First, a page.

CRISPR, the well-known technology now that allows you to edit genomes was discovered by Dr. Jennifer Doudna. The book talks about the personal journey of Prof Doudna. I really love that her name has “DNA” in it. They talk about the ethical debates in using a powerful technology that could have lasting changes in the history of mankind. I also like the references made to genomic changes in our food that we continue to eat without blinking. My favorite quote from this book is “Just because we are not ready for scientific progress does not mean it won’t happen.”- Jennifer A. Doudna, A Crack In Creation: Gene Editing and the Unthinkable Power to Control Evolution.
She has her mothers laugh - Carl Zimmer, 2018
This book has a lot of interesting stories and reads like a novel in most parts. Carl also talks about genetic testing and more. If you are curious about Charlie Chaplin, Russian Czars and so many more interesting stories that will continue to amaze you. As we have been saying at Mapmygenome, you are not just the outcome of your genetics, but environment and lifestyle have a huge role to play. It also encourages you to think about how life started and evolved.
A brief history of time - Stephen Hawking, 1988
This is an absolute masterpiece and all complex science is explained with pretty much no equations whatsoever. His ability to go from microscopic to macroscopic objects and look at multiple theories and unify them. The understanding of the universe, our place in it, and the pursuit of knowledge are what keep us going. One of the key things he mentions is the role of science that earlier involved philosophers have now become full of maths and complicated science for specialists but there are always the underlying questions that we want to see unify all of these theories. The other thing that I remember had always got me awestruck was the thought about “time” and why it is likely it only moves forward because entropy increases, we don't remember the future, and since we depend on entropy for our energy, we may never see time move backward.
“Only time(whatever that may be) will tell.”- Stephen Hawking, A Brief History of Time
“The increase of disorder or entropy is what distinguishes the past from the future, giving a direction to time.”- Stephen Hawking, A Brief History of Time.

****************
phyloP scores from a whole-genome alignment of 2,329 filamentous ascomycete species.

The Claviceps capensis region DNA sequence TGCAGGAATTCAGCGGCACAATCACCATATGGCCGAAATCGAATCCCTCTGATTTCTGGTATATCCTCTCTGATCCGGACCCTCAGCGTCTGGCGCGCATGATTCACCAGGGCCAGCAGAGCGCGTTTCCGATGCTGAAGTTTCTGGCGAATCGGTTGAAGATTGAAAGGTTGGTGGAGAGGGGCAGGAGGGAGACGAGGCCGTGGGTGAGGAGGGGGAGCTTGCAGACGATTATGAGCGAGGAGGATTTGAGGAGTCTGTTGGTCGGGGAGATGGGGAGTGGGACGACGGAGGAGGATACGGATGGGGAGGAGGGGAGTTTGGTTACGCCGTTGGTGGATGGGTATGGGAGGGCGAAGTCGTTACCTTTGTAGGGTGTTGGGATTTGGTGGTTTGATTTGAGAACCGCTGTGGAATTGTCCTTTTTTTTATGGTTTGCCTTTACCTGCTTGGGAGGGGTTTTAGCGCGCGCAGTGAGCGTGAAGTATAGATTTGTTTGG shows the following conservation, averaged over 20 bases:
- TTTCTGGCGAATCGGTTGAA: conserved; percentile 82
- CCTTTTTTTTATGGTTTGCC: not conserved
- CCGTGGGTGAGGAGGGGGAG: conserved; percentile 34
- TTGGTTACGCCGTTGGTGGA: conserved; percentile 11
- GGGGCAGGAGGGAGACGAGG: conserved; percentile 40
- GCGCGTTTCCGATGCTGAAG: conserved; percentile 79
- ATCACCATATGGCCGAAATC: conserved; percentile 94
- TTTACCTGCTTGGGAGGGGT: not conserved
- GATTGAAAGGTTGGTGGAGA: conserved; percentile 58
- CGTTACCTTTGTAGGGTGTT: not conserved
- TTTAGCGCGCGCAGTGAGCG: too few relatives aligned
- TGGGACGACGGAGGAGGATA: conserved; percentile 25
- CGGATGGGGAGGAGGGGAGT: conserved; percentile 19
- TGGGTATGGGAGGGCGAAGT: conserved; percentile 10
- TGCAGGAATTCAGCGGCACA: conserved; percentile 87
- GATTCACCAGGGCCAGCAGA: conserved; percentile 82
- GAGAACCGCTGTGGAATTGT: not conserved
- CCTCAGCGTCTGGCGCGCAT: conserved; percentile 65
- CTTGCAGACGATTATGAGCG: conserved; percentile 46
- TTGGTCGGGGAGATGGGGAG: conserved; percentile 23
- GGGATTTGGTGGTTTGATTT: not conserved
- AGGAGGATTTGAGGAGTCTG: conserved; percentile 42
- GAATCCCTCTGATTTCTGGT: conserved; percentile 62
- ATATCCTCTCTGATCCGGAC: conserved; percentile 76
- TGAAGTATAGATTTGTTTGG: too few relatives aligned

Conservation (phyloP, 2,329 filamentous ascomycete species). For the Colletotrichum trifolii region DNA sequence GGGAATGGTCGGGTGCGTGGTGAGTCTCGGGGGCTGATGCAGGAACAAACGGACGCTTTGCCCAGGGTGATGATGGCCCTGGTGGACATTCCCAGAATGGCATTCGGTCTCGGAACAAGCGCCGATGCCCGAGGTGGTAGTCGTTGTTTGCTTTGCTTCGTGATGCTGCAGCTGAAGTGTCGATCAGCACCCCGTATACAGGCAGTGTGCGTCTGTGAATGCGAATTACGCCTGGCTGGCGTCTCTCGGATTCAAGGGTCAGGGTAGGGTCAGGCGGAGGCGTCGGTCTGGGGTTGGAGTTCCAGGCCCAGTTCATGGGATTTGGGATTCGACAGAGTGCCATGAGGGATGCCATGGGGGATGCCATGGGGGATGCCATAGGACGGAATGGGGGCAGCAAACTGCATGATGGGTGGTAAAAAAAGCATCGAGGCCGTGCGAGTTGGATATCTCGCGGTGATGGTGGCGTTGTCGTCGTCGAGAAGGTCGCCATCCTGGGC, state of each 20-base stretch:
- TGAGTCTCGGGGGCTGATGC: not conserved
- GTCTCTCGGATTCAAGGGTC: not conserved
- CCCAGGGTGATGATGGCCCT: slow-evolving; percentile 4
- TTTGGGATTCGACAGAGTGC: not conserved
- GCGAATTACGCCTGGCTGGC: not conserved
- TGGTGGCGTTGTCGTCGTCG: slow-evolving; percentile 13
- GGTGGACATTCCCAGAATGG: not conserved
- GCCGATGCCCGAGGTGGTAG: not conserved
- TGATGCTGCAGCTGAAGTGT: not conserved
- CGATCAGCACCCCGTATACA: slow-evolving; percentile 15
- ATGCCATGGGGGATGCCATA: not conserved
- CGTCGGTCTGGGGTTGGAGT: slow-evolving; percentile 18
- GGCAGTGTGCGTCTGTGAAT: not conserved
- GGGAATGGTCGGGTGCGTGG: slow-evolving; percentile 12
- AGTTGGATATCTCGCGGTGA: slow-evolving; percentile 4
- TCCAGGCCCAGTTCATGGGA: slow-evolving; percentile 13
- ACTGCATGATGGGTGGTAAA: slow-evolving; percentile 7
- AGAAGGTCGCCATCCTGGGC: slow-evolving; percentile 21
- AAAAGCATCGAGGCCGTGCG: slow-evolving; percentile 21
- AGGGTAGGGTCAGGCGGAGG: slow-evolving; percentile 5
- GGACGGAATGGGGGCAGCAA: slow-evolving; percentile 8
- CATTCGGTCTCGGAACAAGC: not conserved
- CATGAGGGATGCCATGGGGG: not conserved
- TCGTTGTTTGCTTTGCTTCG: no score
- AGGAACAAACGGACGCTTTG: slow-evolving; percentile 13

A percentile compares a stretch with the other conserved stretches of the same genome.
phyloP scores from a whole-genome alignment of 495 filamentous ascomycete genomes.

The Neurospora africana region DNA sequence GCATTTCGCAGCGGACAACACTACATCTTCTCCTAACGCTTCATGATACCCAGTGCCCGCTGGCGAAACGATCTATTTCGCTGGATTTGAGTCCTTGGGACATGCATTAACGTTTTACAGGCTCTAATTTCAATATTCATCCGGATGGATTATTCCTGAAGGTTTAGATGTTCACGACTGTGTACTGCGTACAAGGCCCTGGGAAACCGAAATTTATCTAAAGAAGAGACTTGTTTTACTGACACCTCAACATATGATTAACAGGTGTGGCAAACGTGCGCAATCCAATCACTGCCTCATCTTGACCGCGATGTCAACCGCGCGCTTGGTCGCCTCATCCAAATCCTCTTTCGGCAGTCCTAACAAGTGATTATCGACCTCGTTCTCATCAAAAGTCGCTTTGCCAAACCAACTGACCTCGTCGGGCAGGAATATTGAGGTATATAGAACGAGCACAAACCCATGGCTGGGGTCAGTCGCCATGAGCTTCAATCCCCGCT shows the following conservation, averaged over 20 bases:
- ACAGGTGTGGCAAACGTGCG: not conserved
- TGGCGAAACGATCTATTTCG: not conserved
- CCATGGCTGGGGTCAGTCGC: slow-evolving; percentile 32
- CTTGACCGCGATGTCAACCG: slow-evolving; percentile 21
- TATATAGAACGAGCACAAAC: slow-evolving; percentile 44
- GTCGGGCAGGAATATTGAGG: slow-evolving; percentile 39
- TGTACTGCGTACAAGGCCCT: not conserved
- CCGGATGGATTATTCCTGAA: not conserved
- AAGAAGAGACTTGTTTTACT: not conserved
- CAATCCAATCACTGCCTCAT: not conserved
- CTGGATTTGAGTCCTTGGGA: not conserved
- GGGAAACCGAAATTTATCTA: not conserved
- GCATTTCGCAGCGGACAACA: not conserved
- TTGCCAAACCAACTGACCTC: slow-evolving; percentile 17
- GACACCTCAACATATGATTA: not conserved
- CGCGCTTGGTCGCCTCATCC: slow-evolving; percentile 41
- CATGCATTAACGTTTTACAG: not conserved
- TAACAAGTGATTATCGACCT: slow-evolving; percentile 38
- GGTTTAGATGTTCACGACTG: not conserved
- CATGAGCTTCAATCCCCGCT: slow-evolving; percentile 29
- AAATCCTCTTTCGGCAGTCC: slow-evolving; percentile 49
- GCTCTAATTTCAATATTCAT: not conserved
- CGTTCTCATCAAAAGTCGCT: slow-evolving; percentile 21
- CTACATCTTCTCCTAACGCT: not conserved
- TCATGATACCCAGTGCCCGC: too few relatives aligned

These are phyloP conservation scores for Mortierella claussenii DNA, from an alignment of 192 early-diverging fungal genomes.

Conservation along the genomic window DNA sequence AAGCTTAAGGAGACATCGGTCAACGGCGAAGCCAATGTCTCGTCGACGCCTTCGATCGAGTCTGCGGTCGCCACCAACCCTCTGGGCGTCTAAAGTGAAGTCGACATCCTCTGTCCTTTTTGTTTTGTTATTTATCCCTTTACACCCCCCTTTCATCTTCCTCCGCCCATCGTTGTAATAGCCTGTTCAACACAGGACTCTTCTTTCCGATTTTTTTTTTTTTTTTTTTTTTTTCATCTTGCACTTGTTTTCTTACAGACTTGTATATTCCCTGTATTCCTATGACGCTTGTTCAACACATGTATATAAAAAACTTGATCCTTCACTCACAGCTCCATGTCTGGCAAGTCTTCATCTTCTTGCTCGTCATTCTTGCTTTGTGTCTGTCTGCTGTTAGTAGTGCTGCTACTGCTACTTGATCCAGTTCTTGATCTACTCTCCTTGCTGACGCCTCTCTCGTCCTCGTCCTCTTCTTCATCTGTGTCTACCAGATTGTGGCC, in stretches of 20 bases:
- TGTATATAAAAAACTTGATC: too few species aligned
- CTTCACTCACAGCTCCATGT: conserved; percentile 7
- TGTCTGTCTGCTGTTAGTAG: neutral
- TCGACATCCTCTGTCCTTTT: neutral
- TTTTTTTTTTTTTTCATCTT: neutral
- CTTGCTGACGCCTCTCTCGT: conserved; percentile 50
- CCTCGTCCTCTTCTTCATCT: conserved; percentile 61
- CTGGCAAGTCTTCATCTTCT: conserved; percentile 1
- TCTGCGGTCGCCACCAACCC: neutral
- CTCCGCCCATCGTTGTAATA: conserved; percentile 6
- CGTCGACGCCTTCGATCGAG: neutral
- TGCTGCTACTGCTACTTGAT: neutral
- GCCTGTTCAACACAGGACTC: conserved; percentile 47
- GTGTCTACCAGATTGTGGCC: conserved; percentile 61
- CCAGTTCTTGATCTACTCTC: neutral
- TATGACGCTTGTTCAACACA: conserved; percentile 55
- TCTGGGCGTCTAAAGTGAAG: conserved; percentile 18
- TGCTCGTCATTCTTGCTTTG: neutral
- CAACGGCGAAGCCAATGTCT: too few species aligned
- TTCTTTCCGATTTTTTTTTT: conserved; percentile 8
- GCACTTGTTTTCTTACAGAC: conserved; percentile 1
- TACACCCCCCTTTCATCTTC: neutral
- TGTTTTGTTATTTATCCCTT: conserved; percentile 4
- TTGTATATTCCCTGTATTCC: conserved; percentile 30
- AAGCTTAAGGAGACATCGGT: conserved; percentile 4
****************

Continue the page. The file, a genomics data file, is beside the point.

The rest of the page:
Immortal life of henrietta lacks - Rebecca Skloot, 2019
Most scientists in the genomics field are familiar with HeLa cells. These were derived from an African American woman called Henrietta Lacks and have been used in thousands of experiments around the world. What was not clear was that this stemmed from a lack of consent and the family knew much later that these cells were being used in labs. Rebecca Skoot, the author shows us the portrait of the woman who made so much of modern biology possible.
For those of you who cannot read books, atleast see the movie. It sure will get you thinking .
Surely you are joking Mr. Feynman: Richard Feynman, 1985
An old-time favorite of mine since high school, I enjoyed reading Richard Feynman's books and even wrote a poem on them called “Adventures of a curious character”. He was quite the character and this book is one of my favorites from his set of books. Dr. Feyman was an interesting person as much as he was an amazing scientist and possibly the two characteristics of his “curiosity” and “integrity” and this book goes into many amusing events in his life. A fabulous read for anyone, especially those who think Physics folks are nerdy. Well, Dr. Feyman proves otherwise.
My favorite quotes from this book
“Of course, you only live one life, and you make all your mistakes, and learn what not to do, and that's the end of you.” -Richard Feynman, Surely You're Joking, Mr. Feynman!: Adventures of a Curious Character
“The first principle is that you must not fool yourself—and you are the easiest person to fool. So you have to be very careful about that. After you’ve not fooled yourself, it’s easy not to fool other scientists. You just have to be honest in a conventional way after that.”- Richard P. Feynman, Surely You're Joking, Mr. Feynman! Adventures of a Curious Character.
Here is the poem I wrote based on his books that describe my inspiration to become an entrepreneur.
Adventures of a curious character
Surely I was joking,
Instead of Feynman Lectures,
And assembling the six easy pieces,
Would give me,
The pleasure of finding things out
I wanted to be an entrepreneur
And take the not so easy six pieces
And imagine the ripple effect,
I said to myself
What do you care what other people think?
Don’t you have time to think?
Meaning of it all:
My perfectly reasonable deviations
Are best described as
An Adventure of a curious character